Trace context

This document briefly describes context, which refers to state, and to context propagation, which refers to passing state information to child operations. For distributed tracing, the trace ID and the ID of the span being processed must be passed to child operations.

Child operations create a span and set the following fields:

  • Span ID: A unique identifier for the child operation. If the same operation is executed multiple times, then there are multiple spans for that operation, each with a unique identifier.
  • Trace ID: The unique identifier of the end-to-end operation in which this particular overall operation took place. The value of this field is provided by the parent.
  • Parent span ID: The unique identifier of parent's span. The value of this field is provided by the parent. For root spans, this ID is null.

The values of the trace ID, span ID, and parent span ID fields let a distributed tracing system correctly link spans together to form a trace. For example, Cloud Trace stores spans in a repository, and it uses these ID fields to identify which spans compose a trace.

Context might include other state information that is useful for distributed tracing. For example, the World Wide Web Consortium (W3C) standard includes information about whether the parent span was sampled.

Protocols for context propagation

The following sections describe how specific request protocols propagate context.

HTTP requests

For HTTP requests, context propagation is typically accomplished through HTTP headers such as the traceparent and tracestate headers, which were standardized by W3C. Google Cloud services that support trace context propagation typically support both the traceparent and the legacy X-Cloud-Trace-Context header.

When possible, we recommend that you use the traceparent header in your applications. Your application might need to use the legacy X-Cloud-Trace-Context header or it might need to support receiving trace context in a different format.

If you have an application that only supports the X-Cloud-Trace-Context header, then we recommend that you update your application to support, and prioritize, the traceparent header. Your application can continue to use the X-Cloud-Trace-Context header as a fallback solution.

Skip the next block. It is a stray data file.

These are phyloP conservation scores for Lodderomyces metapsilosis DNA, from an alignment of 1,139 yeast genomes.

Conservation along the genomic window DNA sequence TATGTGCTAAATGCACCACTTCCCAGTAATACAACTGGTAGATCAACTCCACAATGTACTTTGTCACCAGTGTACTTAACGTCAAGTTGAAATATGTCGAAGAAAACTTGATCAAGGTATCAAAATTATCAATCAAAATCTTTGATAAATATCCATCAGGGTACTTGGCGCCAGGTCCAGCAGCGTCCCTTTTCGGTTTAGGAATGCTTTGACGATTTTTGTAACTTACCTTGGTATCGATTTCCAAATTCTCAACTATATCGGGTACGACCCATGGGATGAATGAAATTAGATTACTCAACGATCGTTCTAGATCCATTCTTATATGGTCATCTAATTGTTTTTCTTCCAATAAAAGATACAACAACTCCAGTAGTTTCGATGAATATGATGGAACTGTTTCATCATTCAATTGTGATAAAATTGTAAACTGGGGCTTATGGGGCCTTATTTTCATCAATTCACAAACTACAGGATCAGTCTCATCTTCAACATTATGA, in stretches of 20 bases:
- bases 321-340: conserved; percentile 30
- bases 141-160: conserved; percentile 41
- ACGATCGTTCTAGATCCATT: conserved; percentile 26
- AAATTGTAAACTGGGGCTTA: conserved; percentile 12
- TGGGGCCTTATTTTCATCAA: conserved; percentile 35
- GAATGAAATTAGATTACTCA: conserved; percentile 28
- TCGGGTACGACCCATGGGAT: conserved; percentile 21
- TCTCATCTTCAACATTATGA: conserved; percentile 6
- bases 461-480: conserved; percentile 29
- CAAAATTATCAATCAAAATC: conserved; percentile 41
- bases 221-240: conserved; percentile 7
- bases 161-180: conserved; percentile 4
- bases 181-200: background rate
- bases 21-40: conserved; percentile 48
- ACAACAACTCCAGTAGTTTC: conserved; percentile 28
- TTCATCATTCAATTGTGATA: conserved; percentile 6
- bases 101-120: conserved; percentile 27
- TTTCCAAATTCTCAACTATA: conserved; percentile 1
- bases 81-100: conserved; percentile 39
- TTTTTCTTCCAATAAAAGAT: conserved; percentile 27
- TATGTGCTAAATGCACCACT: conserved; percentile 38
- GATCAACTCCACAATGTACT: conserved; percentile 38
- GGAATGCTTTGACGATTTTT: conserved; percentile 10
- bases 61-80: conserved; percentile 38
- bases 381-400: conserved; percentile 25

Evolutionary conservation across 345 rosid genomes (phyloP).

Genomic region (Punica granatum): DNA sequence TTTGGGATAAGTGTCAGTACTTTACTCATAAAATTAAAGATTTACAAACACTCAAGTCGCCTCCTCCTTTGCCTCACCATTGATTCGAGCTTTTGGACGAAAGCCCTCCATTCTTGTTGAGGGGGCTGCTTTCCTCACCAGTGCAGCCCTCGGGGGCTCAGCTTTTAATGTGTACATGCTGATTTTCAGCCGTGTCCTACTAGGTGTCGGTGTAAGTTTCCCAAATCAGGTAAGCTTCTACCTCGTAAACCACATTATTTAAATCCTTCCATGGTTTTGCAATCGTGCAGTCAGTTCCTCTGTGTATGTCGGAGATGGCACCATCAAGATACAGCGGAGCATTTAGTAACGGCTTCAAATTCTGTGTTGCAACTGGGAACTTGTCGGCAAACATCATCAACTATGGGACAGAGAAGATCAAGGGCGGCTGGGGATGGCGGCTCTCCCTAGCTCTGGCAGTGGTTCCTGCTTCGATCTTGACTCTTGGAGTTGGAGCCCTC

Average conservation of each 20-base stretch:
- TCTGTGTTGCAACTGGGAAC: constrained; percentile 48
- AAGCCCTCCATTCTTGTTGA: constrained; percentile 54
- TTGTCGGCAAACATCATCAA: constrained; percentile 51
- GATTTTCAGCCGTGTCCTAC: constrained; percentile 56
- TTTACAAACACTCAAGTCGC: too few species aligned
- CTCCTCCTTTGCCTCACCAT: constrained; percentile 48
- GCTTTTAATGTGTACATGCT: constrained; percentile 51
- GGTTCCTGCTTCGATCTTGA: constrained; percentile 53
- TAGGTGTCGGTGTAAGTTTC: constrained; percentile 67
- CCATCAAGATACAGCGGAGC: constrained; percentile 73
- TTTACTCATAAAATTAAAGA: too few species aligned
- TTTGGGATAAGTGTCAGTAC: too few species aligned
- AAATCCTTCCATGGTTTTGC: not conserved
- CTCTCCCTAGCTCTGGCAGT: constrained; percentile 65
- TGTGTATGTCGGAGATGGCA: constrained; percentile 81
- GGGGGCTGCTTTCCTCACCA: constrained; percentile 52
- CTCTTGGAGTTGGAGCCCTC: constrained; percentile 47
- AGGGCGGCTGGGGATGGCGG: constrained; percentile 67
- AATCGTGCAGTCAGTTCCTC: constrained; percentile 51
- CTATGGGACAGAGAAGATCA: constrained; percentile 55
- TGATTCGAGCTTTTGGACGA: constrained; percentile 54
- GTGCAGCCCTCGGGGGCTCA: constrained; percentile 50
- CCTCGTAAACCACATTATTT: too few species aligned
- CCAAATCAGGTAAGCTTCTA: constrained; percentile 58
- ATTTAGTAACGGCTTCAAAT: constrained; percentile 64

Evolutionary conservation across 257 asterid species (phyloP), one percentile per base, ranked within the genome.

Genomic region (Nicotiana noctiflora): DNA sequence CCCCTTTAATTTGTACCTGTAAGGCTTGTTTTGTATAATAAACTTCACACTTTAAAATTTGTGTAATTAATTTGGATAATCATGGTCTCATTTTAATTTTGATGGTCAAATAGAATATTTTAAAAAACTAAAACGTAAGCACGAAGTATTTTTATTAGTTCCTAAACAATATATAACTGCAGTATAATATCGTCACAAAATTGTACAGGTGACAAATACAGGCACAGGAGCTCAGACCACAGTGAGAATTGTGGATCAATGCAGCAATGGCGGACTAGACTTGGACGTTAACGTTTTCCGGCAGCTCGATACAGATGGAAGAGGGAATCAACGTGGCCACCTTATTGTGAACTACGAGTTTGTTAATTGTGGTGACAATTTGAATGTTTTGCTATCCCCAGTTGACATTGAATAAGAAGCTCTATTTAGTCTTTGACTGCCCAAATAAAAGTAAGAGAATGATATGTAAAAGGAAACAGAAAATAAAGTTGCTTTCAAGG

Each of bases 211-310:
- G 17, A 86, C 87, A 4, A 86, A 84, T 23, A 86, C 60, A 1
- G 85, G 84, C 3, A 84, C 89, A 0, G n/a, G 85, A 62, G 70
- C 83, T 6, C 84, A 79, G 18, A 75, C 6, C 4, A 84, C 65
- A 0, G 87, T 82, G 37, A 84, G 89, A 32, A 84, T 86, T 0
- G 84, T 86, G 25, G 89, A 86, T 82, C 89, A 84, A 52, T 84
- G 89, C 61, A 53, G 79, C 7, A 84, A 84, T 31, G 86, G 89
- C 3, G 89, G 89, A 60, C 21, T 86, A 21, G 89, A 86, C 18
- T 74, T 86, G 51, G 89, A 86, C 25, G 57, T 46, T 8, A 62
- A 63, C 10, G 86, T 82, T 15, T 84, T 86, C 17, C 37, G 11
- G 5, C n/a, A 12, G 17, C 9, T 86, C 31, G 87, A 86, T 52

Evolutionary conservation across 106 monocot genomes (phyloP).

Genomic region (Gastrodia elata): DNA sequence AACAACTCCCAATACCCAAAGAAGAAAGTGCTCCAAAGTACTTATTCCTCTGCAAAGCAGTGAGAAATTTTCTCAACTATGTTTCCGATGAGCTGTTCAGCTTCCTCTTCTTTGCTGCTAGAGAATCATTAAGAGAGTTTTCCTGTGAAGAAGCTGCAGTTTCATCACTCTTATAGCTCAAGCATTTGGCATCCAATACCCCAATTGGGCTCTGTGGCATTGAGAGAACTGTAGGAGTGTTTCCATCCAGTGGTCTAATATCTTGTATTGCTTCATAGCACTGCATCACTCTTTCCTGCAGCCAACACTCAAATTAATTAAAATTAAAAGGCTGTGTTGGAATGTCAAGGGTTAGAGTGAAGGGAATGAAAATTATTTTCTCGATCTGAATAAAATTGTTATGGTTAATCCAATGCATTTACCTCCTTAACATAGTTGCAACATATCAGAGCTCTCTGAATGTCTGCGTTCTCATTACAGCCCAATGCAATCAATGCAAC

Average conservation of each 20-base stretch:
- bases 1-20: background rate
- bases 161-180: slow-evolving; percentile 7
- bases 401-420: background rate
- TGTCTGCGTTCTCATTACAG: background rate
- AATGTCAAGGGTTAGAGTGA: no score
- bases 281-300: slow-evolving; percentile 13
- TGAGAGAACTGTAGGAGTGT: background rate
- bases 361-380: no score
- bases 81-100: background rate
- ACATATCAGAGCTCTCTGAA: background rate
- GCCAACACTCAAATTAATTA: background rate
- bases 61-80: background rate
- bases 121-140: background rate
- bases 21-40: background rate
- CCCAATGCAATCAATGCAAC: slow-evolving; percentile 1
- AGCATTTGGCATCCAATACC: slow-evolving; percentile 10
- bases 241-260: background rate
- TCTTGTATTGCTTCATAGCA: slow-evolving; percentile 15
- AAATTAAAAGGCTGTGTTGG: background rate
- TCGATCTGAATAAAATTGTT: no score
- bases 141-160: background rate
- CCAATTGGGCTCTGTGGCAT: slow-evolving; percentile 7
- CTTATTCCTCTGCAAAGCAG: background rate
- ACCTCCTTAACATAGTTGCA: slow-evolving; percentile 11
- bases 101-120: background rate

The following table summarizes some significant differences between the two headers:

Attribute traceparent
Separators hyphens (-) forward slash (/) and semicolon (;)
Span ID
Hexadecimal Decimal

Legacy X-Cloud-Trace-Context header

The X-Cloud-Trace-Context header that is used by Google Cloud predates the W3C specification. For backwards compatibility, some Google Cloud services continue to accept, generate, and propagate the X-Cloud-Trace-Context header. However, it is likely that these systems also support the traceparent header.

The X-Cloud-Trace-Context header has the following format:

X-Cloud-Trace-Context: TRACE_ID/SPAN_ID;o=OPTIONS

The fields of header are defined as follows:

  • TRACE_ID is a 32-character hexadecimal value representing a 128-bit number.
  • SPAN_ID is a 64-bit decimal representation of the unsigned span ID.
  • OPTIONS supports 0 (parent not sampled) and 1 (parent was sampled).

gRPC requests

For gRPC requests, context propagation is accomplished using gRPC metadata, which is implemented on top of HTTP headers. gRPC applications might use the traceparent header or a metadata context key called grpc-trace-bin.

For components that you own, we recommend that you use the traceparent header.

Context propagation for Google Cloud services

Google Cloud services might act as initiators or intermediaries in request processing. For example, the following services are known to participate in processing requests:

Support for trace context initiation and propagation is dependent on the particular Google Cloud service. To request that a Google Cloud service add support for context propagation, use the Google Issue Tracker.

Context propagation in your applications

Some instrumentation libraries, such as OpenTelemetry, automatically propagate a context object that contains the data necessary for tracing. If you use these types of libraries, then the spans generated by your application are properly configured. For a list of OpenTelemetry libraries that support tracing, see Language APIs & SDKs. For an instrumentation example, see Generate traces and metrics with Go.

If you rely on an open-source library, then determine whether context propagation is available and whether configuration is required.

When there isn't a suitable instrumentation library, you must ensure that your application propagates the trace context to child operations.

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